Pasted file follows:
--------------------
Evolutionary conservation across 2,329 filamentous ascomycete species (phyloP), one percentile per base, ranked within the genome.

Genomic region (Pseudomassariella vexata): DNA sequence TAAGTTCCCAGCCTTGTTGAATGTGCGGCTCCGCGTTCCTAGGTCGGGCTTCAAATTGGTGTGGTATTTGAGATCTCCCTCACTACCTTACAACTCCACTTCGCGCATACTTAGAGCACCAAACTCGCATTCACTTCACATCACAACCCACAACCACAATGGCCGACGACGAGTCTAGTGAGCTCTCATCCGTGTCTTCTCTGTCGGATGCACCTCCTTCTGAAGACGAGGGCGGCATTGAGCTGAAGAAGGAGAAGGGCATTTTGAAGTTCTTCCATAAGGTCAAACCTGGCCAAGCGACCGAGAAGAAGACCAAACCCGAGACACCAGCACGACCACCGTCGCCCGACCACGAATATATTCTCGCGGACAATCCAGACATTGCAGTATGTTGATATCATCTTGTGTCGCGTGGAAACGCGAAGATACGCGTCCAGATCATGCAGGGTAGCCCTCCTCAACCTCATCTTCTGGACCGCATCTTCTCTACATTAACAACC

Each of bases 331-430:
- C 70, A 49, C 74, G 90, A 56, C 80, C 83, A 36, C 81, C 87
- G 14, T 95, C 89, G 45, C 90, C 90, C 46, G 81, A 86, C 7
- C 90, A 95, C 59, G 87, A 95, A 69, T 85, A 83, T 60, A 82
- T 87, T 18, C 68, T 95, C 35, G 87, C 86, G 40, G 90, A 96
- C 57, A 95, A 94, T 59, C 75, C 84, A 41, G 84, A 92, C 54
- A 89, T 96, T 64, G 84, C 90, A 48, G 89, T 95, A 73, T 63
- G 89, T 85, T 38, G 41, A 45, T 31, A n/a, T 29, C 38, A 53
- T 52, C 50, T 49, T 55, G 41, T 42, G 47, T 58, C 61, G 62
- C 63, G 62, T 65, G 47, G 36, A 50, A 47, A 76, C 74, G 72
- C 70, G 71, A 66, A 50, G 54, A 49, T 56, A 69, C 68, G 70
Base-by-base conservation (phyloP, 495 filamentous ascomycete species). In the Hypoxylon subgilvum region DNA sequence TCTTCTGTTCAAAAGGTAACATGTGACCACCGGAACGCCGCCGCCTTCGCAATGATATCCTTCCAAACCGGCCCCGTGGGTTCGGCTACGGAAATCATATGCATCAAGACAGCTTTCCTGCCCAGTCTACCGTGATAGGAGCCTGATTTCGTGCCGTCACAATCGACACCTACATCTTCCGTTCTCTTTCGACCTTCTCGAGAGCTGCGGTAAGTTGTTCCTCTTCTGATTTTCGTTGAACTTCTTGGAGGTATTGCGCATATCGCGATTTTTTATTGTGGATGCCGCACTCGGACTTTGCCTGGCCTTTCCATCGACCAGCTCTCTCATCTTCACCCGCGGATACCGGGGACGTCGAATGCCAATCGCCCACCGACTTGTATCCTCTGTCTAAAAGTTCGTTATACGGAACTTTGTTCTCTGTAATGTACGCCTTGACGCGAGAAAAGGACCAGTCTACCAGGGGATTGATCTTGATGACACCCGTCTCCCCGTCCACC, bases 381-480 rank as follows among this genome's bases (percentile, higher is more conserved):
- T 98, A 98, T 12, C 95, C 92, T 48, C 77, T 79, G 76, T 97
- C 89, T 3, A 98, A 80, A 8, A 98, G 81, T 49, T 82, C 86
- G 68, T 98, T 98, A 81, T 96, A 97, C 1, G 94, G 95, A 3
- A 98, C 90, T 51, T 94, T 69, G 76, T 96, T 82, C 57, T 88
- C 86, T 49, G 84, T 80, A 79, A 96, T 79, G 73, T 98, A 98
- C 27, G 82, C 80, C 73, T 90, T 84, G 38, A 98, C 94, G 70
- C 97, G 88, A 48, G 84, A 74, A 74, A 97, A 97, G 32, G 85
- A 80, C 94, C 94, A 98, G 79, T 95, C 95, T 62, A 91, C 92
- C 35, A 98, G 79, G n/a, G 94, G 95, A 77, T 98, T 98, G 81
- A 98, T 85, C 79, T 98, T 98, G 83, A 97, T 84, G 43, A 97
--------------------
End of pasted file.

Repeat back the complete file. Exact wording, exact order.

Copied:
Evolutionary conservation across 2,329 filamentous ascomycete species (phyloP), one percentile per base, ranked within the genome.

Genomic region (Pseudomassariella vexata): DNA sequence TAAGTTCCCAGCCTTGTTGAATGTGCGGCTCCGCGTTCCTAGGTCGGGCTTCAAATTGGTGTGGTATTTGAGATCTCCCTCACTACCTTACAACTCCACTTCGCGCATACTTAGAGCACCAAACTCGCATTCACTTCACATCACAACCCACAACCACAATGGCCGACGACGAGTCTAGTGAGCTCTCATCCGTGTCTTCTCTGTCGGATGCACCTCCTTCTGAAGACGAGGGCGGCATTGAGCTGAAGAAGGAGAAGGGCATTTTGAAGTTCTTCCATAAGGTCAAACCTGGCCAAGCGACCGAGAAGAAGACCAAACCCGAGACACCAGCACGACCACCGTCGCCCGACCACGAATATATTCTCGCGGACAATCCAGACATTGCAGTATGTTGATATCATCTTGTGTCGCGTGGAAACGCGAAGATACGCGTCCAGATCATGCAGGGTAGCCCTCCTCAACCTCATCTTCTGGACCGCATCTTCTCTACATTAACAACC

Each of bases 331-430:
- C 70, A 49, C 74, G 90, A 56, C 80, C 83, A 36, C 81, C 87
- G 14, T 95, C 89, G 45, C 90, C 90, C 46, G 81, A 86, C 7
- C 90, A 95, C 59, G 87, A 95, A 69, T 85, A 83, T 60, A 82
- T 87, T 18, C 68, T 95, C 35, G 87, C 86, G 40, G 90, A 96
- C 57, A 95, A 94, T 59, C 75, C 84, A 41, G 84, A 92, C 54
- A 89, T 96, T 64, G 84, C 90, A 48, G 89, T 95, A 73, T 63
- G 89, T 85, T 38, G 41, A 45, T 31, A n/a, T 29, C 38, A 53
- T 52, C 50, T 49, T 55, G 41, T 42, G 47, T 58, C 61, G 62
- C 63, G 62, T 65, G 47, G 36, A 50, A 47, A 76, C 74, G 72
- C 70, G 71, A 66, A 50, G 54, A 49, T 56, A 69, C 68, G 70
Base-by-base conservation (phyloP, 495 filamentous ascomycete species). In the Hypoxylon subgilvum region DNA sequence TCTTCTGTTCAAAAGGTAACATGTGACCACCGGAACGCCGCCGCCTTCGCAATGATATCCTTCCAAACCGGCCCCGTGGGTTCGGCTACGGAAATCATATGCATCAAGACAGCTTTCCTGCCCAGTCTACCGTGATAGGAGCCTGATTTCGTGCCGTCACAATCGACACCTACATCTTCCGTTCTCTTTCGACCTTCTCGAGAGCTGCGGTAAGTTGTTCCTCTTCTGATTTTCGTTGAACTTCTTGGAGGTATTGCGCATATCGCGATTTTTTATTGTGGATGCCGCACTCGGACTTTGCCTGGCCTTTCCATCGACCAGCTCTCTCATCTTCACCCGCGGATACCGGGGACGTCGAATGCCAATCGCCCACCGACTTGTATCCTCTGTCTAAAAGTTCGTTATACGGAACTTTGTTCTCTGTAATGTACGCCTTGACGCGAGAAAAGGACCAGTCTACCAGGGGATTGATCTTGATGACACCCGTCTCCCCGTCCACC, bases 381-480 rank as follows among this genome's bases (percentile, higher is more conserved):
- T 98, A 98, T 12, C 95, C 92, T 48, C 77, T 79, G 76, T 97
- C 89, T 3, A 98, A 80, A 8, A 98, G 81, T 49, T 82, C 86
- G 68, T 98, T 98, A 81, T 96, A 97, C 1, G 94, G 95, A 3
- A 98, C 90, T 51, T 94, T 69, G 76, T 96, T 82, C 57, T 88
- C 86, T 49, G 84, T 80, A 79, A 96, T 79, G 73, T 98, A 98
- C 27, G 82, C 80, C 73, T 90, T 84, G 38, A 98, C 94, G 70
- C 97, G 88, A 48, G 84, A 74, A 74, A 97, A 97, G 32, G 85
- A 80, C 94, C 94, A 98, G 79, T 95, C 95, T 62, A 91, C 92
- C 35, A 98, G 79, G n/a, G 94, G 95, A 77, T 98, T 98, G 81
- A 98, T 85, C 79, T 98, T 98, G 83, A 97, T 84, G 43, A 97